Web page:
I've made the point before but it bears repeating. Russia, China, and the rest of the world are not stupid. Even if it is their desire to stick it to the west and the US, you have to be bloody out of your mind to acquiesce in the prospect of Iran building a nuke. Everyone knows that if that were to occur, the prospect of nuclear war would become a real possibility.

To date, the rest of the world has found it in their interest to pretend otherwise. But now that the hour is approaching when Iran will have the means and knowledge to build a bomb, it is beginning to concentrate the minds of countries like Russia and China wonderfully. China especially cannot afford a middle east war between Israel and Iran. They are more dependent than we are for supplies from the region. Hence, their cooperation in this matter, and perhaps on stricter sanctions.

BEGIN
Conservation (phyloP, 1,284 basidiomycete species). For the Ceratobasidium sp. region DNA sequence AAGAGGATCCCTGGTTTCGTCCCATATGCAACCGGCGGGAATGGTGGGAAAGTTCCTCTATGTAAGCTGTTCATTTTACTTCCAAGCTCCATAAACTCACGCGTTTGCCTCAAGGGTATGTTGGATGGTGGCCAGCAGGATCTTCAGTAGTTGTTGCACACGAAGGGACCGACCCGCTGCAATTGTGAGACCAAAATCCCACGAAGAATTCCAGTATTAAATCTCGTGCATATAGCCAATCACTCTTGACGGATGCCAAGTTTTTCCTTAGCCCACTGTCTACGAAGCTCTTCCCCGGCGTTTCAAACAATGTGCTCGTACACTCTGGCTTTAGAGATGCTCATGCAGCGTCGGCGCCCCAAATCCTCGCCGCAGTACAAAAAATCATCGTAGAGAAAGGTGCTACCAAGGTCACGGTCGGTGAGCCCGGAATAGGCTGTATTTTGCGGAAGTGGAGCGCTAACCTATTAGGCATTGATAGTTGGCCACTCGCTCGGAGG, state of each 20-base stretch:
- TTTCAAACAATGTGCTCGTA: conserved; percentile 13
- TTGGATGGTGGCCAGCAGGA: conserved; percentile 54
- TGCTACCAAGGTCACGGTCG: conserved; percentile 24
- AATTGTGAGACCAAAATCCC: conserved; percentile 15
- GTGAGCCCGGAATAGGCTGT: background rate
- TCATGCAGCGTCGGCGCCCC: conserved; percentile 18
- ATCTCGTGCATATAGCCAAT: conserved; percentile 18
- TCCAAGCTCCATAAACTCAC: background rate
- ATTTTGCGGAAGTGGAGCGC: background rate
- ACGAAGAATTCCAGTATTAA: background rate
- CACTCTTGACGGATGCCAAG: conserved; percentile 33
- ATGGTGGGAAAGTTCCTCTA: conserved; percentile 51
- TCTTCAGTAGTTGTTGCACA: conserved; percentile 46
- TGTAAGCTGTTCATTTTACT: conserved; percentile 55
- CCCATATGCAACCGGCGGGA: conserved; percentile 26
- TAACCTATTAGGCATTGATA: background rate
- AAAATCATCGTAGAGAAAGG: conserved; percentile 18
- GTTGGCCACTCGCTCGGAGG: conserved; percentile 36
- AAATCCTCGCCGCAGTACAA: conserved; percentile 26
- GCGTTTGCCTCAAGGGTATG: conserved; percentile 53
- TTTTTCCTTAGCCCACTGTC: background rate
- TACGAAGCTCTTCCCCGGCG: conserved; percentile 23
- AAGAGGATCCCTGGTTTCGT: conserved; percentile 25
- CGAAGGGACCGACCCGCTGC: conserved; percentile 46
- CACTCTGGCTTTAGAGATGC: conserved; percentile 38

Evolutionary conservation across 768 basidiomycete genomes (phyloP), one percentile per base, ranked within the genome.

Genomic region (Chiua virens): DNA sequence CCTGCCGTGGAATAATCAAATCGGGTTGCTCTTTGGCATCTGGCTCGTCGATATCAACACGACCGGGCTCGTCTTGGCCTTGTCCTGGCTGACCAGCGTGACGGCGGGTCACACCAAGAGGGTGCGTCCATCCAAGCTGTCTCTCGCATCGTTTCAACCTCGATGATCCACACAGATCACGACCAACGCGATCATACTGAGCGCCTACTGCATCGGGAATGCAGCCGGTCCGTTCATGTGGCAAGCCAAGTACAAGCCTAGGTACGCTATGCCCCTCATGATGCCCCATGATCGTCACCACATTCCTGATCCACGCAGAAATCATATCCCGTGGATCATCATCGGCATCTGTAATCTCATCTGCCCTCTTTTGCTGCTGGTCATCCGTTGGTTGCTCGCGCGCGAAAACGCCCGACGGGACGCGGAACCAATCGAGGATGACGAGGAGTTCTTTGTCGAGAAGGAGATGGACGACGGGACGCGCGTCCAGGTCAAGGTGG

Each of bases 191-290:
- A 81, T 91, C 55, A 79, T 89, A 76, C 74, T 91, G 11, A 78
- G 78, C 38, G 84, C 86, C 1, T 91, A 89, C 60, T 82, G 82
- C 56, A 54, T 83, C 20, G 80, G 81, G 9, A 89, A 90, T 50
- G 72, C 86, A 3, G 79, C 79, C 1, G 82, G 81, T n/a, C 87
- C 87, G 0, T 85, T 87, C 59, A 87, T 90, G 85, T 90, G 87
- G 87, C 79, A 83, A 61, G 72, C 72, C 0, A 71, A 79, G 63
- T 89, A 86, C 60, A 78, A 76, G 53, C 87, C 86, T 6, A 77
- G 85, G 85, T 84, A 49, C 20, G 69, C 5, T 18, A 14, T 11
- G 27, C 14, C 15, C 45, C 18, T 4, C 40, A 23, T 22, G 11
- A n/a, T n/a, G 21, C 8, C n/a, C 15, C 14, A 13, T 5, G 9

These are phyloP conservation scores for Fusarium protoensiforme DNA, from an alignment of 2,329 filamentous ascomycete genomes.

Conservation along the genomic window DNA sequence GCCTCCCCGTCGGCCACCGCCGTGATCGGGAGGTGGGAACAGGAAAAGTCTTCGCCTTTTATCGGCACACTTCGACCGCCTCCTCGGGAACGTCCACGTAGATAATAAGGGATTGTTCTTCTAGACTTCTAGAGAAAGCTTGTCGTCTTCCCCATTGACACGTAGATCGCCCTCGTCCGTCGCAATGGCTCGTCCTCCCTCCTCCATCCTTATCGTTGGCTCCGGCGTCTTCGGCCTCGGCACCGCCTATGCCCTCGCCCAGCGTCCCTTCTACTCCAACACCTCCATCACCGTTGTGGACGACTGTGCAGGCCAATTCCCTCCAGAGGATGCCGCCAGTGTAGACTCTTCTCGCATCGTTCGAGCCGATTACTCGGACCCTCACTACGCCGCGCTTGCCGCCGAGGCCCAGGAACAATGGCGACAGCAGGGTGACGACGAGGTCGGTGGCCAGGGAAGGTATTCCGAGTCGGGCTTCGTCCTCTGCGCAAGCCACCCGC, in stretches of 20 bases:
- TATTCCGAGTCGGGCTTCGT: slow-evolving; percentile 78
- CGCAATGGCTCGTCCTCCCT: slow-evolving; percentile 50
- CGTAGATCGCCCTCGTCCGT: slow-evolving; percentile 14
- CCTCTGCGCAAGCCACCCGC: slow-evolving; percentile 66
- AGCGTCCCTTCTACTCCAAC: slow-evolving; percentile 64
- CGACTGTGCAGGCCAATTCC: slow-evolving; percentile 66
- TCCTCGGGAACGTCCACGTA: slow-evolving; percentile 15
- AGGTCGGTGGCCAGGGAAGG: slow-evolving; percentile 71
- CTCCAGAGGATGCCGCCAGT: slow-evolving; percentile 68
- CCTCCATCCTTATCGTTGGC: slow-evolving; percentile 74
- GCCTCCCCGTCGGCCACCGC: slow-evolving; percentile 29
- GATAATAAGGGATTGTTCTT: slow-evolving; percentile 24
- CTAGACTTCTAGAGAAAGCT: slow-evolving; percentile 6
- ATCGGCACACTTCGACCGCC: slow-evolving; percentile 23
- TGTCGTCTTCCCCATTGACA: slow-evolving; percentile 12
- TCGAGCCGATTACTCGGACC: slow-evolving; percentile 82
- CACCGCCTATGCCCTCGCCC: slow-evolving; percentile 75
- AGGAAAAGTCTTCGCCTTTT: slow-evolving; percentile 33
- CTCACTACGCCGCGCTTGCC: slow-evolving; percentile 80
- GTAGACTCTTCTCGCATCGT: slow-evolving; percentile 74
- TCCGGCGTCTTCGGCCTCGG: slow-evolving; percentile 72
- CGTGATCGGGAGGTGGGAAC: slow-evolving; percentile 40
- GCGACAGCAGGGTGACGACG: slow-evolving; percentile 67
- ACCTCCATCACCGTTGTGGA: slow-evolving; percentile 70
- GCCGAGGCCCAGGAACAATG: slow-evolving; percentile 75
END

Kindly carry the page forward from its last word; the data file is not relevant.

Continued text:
It may be too late. The article points out the probability that Iran is hiding a military aspect to their program and refuses to allow IAEA inspections of some suspect sites. If true, and if you apply what we know from their public program at Natanz and other sites, they may already have built a bomb or two.

We just don't know.

I'm not sure that it matters much at this point, given Iran may already have passed the point of no return, but this is a pretty significant step by the UN against Iranian nuclear bomb intentions.

The IAEA representatives - including Russia and China - have made a strong protest against Iranian stonewalling regarding its formerly secret processing facility and not coming clean about its intent to design and build a nuke.

Alan Cowell and David Sanger of the New York Times report:

The resolution was the agency's first against Iran in almost four years, and it won the backing of Russia and China in a long-sought broadening of the message of international displeasure with Iran that is frequently voiced in the West.